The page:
Cars That Run on Sunshine: Deborah's Electric Vehicle Future
On Friday August 19th, Solar Citizens National Director Heidi Lee Douglas accompanied Debi Thornton, where they delivered our petition and her Change.org petition calling for Fuel Efficiency Standards to Energy Minister Chris Bowen's office.
Deborah Thornton, from the small town of Copacabana on the Central Coast, is passionate about unlocking ways to get more affordable electric vehicles into Australia. After reading a story about how the lack of mandated Fuel Efficiency Standards was stopping Australians from getting access to affordable electric vehicles, Deborah told her friends “someone should start a petition about this”. She realised she had to walk the talk and started her own petition.
More than 8,000 signatures later, Deborah is on her way to Canberra tomorrow in time for a National Electric Vehicle summit, to deliver the first trench of signatures to Federal Energy Minister Chris Bowen’s office at a meeting organised by Solar Citizens.
But Deborah won’t stop here – she is aiming for more than 10,000 signatures, and is planning to meet with Minister Bowen himself to really drive home the message to him that everyday Australians need the Federal Government to help them receive the cost of living savings provided by electric vehicles.
“The petition has enabled me to have many conversations with community members about what Fuel Efficiency Standards are, and why we need them. Most people have never heard of them in Australia, or know that it’s the key policy mechanism needed for Australians to enjoy thousands of dollars a year in cost of living savings.”
Mandatory Fuel Efficiency Standards are used in most OECD countries to ensure car manufacturers are increasingly making low-emissions cars such as EVs available – by providing incentives and penalties, strengthening over time to increase the supply of electric vehicles and enabling countries to reduce their carbon emissions.
“At the moment that’s the problem – electric vehicles, even the small ones, are unaffordable. My daughter has my old Subaru Impreza, which is literally held together by masking tape, with 300,000 kilometres on the clock.”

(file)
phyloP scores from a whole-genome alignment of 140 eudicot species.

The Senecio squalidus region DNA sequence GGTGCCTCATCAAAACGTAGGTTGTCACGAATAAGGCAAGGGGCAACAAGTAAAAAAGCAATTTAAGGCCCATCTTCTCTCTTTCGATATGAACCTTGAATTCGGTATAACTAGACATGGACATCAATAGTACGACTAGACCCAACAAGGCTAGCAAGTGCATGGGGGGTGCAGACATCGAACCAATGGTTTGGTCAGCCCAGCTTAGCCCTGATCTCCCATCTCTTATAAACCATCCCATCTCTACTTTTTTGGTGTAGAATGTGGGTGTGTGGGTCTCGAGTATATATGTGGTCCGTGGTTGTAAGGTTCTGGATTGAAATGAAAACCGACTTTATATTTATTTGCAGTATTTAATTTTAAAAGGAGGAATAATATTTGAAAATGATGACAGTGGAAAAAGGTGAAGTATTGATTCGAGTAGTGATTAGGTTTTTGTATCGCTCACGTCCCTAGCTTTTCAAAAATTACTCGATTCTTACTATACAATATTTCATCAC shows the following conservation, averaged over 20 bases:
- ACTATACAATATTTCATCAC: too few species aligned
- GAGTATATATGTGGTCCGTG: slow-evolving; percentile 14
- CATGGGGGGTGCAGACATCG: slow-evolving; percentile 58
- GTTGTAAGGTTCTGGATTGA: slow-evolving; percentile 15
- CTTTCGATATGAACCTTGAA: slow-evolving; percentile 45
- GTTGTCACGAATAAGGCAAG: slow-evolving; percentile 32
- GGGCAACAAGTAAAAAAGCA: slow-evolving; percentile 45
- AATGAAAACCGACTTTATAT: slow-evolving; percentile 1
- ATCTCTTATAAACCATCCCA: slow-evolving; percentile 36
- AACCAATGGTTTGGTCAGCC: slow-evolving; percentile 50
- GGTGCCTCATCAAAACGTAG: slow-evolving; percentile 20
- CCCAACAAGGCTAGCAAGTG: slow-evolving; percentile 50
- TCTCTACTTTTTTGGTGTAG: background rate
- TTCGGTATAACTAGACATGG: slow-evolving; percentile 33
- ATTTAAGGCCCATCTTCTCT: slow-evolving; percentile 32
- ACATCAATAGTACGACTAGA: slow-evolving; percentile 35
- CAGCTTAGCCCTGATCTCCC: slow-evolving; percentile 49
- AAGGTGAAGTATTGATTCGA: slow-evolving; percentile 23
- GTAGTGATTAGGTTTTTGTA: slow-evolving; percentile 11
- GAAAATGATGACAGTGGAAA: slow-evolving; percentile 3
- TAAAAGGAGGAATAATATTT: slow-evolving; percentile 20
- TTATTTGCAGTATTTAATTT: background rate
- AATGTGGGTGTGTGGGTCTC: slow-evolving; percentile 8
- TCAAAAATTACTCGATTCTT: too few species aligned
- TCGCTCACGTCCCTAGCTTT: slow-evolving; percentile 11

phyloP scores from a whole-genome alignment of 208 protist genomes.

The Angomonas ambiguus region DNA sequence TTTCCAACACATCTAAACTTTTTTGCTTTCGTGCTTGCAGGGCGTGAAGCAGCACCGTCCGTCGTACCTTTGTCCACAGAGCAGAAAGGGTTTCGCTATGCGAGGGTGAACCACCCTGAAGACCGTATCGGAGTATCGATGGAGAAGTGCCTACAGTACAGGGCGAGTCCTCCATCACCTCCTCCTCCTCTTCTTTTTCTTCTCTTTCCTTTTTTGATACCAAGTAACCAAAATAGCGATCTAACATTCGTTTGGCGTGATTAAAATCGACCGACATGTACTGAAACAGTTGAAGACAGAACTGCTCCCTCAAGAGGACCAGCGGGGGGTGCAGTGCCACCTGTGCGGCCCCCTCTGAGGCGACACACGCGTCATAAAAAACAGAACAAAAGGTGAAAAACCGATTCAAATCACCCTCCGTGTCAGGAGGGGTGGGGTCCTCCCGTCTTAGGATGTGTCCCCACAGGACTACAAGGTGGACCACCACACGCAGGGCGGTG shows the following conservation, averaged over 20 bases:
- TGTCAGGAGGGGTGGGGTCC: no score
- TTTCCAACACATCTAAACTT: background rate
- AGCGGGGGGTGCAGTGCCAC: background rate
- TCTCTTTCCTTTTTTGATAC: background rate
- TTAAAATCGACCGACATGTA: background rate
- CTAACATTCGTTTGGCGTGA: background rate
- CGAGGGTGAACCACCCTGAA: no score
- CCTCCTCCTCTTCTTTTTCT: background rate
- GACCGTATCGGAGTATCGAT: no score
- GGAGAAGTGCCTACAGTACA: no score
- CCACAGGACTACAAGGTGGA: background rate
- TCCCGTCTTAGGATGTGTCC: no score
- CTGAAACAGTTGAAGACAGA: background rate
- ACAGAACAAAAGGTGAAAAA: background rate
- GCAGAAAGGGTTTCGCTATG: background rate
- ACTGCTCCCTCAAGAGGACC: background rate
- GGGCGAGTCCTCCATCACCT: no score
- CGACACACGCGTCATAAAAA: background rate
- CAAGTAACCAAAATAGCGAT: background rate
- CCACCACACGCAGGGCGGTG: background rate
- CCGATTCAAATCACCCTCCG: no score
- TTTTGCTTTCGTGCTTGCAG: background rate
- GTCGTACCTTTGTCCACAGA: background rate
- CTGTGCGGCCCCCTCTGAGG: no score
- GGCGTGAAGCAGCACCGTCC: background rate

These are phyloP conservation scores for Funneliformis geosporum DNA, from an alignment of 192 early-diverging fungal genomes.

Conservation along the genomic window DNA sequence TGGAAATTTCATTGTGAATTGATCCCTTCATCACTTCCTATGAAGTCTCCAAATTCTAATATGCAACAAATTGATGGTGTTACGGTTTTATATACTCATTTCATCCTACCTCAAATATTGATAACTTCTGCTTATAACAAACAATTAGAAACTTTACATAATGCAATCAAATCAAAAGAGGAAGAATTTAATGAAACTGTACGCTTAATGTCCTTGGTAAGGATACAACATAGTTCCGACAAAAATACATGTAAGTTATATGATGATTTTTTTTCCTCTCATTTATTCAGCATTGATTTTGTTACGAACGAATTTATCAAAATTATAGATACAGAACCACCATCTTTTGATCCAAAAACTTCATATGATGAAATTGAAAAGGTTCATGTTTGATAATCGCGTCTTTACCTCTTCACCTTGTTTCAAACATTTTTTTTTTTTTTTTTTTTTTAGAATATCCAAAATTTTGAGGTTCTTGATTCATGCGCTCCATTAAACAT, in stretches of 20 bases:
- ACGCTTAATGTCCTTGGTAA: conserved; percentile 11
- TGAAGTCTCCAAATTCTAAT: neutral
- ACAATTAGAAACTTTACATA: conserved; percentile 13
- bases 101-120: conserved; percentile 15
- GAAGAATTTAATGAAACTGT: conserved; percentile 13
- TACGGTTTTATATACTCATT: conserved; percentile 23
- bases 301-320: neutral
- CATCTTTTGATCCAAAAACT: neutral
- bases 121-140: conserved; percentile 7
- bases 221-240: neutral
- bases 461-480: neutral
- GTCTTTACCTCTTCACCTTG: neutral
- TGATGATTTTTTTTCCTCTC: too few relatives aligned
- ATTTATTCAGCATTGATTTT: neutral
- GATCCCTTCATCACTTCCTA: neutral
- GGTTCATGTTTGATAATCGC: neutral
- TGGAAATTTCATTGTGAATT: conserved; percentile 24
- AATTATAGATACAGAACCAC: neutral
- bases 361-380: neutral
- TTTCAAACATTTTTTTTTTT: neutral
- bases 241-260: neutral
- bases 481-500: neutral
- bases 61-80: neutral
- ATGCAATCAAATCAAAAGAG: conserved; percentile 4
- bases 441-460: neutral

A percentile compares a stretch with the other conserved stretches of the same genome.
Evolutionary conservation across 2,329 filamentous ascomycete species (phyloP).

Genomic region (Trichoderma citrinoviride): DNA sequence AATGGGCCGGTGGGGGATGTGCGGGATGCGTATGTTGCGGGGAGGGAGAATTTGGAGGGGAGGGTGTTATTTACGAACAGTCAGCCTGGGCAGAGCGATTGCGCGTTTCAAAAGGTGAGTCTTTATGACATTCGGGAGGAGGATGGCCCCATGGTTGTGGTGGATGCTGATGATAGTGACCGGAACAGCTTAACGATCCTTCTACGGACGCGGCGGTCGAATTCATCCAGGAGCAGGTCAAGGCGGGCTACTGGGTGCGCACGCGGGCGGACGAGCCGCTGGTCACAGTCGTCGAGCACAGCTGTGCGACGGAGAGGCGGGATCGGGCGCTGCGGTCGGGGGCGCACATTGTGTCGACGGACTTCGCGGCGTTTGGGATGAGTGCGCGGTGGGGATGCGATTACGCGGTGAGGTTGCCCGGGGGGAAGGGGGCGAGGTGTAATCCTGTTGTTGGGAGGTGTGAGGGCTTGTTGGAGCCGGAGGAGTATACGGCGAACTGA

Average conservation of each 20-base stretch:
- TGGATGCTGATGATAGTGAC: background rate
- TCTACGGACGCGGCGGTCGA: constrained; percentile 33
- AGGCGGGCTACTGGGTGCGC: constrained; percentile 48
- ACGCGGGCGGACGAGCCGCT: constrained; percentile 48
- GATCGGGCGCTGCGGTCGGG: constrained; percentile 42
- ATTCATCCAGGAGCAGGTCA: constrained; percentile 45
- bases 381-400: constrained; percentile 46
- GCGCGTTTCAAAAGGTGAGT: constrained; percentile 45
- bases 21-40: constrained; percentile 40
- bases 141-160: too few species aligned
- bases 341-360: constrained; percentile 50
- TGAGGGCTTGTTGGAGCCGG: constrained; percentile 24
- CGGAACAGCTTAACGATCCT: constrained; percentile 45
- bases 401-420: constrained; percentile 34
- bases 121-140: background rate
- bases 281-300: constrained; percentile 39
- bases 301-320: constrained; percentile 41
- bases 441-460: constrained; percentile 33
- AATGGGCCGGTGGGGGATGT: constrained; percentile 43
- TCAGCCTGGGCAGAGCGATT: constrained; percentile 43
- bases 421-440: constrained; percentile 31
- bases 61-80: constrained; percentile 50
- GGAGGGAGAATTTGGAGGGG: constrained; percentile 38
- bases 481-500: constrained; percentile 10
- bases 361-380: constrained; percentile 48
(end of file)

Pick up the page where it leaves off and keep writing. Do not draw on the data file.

Deborah told her daughter to keep the car running for a few more years, and wait for cheaper electric cars to start being available.
“I’m starting to lose hope. You have to get the first-hand electric car market going and only then you start getting a second-hand market. At the moment I can get more for selling my electric car than when I bought it because you just can’t get enough of them."
Electric vehicles are also much cheaper to run than petrol cars. From data we gathered from industry experts, we calculate that electric cars run off the grid for $3.50 per 100km, and when run from home solar can be as cheap as 32 cents per 100km, as opposed to prices up to $16 per 100 km for a comparable petrol car at today’s prices. So electric vehicles can be up to 98% cheaper than a petrol car of a similar make.
A few years ago Deborah invested in an electric vehicle herself. She has solar panels and a battery at home, and during summer she runs her car purely on sunshine. In winter, when the solar panels are shaded, she pays as little as $150 a month to run her whole house and car from the grid.
Deborah Thornton with her electric vehicle and rooftop solar array.
“What I would dearly love would be an electric ute. I would love to be able to replace our diesel ute with an electric one. Without fuel efficiency standards we won’t have a hope of importing any of the electric utes that are starting to become available overseas now.
“Electrifying transport and our home are better for our hip pocket, but also the single biggest factor to get us off fossil fuels. With gas and petrol, you don’t have a way forward. With electricity, there is a way forward. Hopefully, the faster we can transition to solar, wind, and hydro. There are so many different ways, and there are other things coming.
“We also need to electrify public transport and make it more accessible and easy to use because we can’t support everyone having a car.”
In her small suburban village near Avoca, Deborah says the public transport is “appalling”.
“Uber has not caught on here either. It would be wonderful if we had better public transport, and bikes lanes too – we don’t have them either which is a real shame. Imagine cities and towns with no traffic noise and, cleaner air – that’s a world I would like to live in.”